That evening we went out to dinner at Noble Rot, a wine bar with beautifully crafted food. It was widely regarded by the group as being one of the best restaurants we ate at in New Zealand. It is also the place with the bottle of wine that everyone talked about for the rest of the trip, the Ata Rangi Sauvignon Blanc from Martinborough. We suppose it is only fitting that after all the wineries, restaurants, and grocery store bottles of wine, it was a wine bar that served our favorite wine.

The next morning Peggy, Mike, Chris, Abby, and Eric went to the WETA Workshop, a special effects and props company based in Wellington. WETA made props for the Lord of the Rings trilogy, and that success rocketed them into one of the leading prop and special effects companies in the world. The tour consisted of a series of rooms describing the history of WETA, their process for making a lot of props / scenery, and then an in depth tour of the miniatures used during the creation of a new TV show called Thunderbirds Are Go! The original was all done with puppets and miniature sets, and the new version uses the miniature sets, but is done with computer graphics characters. Apparently young kids nowadays think that the old-style puppets are creepy. Seeing the miniature sets was a ton of fun, and the entire day was a wonderful behind-the-scenes look of some favorite films.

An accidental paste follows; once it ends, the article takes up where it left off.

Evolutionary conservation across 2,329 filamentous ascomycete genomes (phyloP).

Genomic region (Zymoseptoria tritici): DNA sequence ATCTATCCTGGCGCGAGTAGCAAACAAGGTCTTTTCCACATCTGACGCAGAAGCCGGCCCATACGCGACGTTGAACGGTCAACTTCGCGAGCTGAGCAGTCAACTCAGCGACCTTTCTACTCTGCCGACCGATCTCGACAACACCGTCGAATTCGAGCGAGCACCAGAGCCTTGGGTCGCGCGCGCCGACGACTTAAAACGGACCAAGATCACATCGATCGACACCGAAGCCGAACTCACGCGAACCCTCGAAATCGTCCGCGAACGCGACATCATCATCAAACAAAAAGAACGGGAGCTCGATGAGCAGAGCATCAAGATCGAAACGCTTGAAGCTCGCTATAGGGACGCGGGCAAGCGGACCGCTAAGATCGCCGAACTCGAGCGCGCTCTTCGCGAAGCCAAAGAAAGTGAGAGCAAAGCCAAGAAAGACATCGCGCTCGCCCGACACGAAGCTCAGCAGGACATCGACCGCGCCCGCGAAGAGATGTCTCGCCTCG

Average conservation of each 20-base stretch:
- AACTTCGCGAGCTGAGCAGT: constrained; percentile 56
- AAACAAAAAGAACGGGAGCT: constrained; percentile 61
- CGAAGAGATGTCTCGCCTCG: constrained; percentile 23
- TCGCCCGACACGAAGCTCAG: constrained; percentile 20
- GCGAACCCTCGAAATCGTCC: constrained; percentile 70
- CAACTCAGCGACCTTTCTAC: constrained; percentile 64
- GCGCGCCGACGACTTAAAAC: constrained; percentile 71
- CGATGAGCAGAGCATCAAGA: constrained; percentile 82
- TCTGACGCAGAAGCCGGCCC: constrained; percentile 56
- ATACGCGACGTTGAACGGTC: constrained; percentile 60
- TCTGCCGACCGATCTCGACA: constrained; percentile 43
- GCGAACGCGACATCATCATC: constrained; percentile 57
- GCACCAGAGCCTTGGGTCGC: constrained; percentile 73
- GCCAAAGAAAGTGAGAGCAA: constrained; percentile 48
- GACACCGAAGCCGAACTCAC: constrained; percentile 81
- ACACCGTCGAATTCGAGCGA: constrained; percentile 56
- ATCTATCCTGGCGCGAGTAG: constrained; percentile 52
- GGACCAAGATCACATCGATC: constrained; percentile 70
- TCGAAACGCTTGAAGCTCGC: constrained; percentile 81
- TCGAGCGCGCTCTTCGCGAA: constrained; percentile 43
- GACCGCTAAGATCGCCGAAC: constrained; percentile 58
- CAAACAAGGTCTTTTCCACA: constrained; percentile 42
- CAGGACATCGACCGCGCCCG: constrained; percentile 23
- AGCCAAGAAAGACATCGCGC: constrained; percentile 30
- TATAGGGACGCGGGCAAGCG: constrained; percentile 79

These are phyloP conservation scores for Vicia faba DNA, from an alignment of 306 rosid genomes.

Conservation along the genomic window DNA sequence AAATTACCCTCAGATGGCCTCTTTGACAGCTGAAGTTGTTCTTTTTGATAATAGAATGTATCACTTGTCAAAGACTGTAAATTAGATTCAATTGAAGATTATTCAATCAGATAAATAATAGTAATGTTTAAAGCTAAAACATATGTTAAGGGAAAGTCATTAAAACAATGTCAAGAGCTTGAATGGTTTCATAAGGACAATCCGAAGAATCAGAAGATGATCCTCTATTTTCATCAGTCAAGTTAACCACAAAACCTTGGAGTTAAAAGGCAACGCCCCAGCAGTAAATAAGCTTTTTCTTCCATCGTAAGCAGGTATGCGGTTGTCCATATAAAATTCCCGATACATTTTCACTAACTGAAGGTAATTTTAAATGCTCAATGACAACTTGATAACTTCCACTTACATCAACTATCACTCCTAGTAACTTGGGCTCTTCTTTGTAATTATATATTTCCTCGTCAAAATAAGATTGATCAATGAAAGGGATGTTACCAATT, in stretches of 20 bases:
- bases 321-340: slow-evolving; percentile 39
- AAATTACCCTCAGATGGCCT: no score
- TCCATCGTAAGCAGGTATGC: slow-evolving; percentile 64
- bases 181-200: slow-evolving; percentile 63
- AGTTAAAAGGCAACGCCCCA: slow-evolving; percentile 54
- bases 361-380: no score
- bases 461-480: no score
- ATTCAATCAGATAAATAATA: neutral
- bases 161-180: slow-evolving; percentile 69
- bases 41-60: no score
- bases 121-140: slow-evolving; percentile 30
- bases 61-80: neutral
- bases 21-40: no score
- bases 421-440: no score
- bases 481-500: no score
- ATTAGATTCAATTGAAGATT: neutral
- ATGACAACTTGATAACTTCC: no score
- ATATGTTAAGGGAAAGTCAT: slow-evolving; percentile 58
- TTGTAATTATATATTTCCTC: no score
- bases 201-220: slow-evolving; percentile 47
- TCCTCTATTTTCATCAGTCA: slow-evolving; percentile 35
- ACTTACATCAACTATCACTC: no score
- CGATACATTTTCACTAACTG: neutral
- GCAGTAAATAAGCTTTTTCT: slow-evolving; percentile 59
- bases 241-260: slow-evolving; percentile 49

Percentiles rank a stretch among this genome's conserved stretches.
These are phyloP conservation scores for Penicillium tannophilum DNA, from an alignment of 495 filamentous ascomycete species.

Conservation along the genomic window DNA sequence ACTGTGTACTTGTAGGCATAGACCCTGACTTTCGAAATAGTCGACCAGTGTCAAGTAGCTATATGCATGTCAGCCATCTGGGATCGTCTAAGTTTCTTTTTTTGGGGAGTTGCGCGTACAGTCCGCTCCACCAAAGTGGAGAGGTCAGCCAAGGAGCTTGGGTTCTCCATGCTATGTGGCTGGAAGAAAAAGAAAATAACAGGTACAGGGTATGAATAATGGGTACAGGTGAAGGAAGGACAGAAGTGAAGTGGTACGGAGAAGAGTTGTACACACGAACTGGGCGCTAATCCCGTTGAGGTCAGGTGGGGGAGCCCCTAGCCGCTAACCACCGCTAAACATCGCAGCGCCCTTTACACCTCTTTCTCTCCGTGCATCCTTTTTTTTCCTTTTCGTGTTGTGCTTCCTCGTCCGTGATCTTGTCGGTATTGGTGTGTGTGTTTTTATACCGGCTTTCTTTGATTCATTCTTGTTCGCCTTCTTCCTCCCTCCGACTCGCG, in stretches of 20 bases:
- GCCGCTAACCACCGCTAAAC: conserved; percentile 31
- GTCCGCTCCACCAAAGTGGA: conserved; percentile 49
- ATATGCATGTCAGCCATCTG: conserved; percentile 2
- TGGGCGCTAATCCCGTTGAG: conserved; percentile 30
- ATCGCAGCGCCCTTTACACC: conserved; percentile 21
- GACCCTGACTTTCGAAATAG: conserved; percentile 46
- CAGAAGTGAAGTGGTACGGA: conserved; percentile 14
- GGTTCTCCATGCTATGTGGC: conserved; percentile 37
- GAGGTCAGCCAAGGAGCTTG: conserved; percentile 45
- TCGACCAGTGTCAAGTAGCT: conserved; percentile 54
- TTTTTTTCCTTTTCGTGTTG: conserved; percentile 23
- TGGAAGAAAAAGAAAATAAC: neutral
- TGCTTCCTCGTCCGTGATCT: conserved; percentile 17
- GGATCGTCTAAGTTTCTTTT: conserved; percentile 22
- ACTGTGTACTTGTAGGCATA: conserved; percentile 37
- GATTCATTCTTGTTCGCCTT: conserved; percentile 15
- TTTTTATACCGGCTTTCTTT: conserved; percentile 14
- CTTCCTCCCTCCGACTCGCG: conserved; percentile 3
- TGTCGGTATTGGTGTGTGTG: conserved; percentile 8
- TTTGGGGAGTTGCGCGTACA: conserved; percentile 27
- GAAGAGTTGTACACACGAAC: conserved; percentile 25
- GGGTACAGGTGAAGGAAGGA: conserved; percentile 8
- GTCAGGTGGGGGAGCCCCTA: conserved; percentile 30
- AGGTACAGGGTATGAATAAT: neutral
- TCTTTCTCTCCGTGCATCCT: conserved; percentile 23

While everyone else was off doing that, Angie, Jess and Kevin hiked up Mount Victoria and were rewarded with spectacular views of the city.

In the afternoon we met up again for lunch and then a visit to the Museum of New Zealand Te Papa Tongarewa. The museum had many interesting exhibits, but the main reason we had come was for the Gallipoli exhibit. The Gallipoli exhibit highlights the extraordinary sacrifices of the Anzac troops who were deployed to fight at Gallipoli during World War I in an attempt to force the Turks, allied with Germany, out of the war. It was ultimately a failed campaign in which huge numbers of Anzac troops were killed or wounded. The exhibit is beautifully done and tells the story through the eyes of eight New Zealanders who are portrayed in amazing larger than life-size sculptures created by the WETA Workshop.

We had crossed the North Island from North to South in an epic nine-day journey full of yummy food, long walks, beautiful scenery, history lessons, and even unwanted stowaways. We were tired but excited for the second half of the trip still to come on the South Island.

Leave a Reply

Your email address will not be published. Required fields are marked *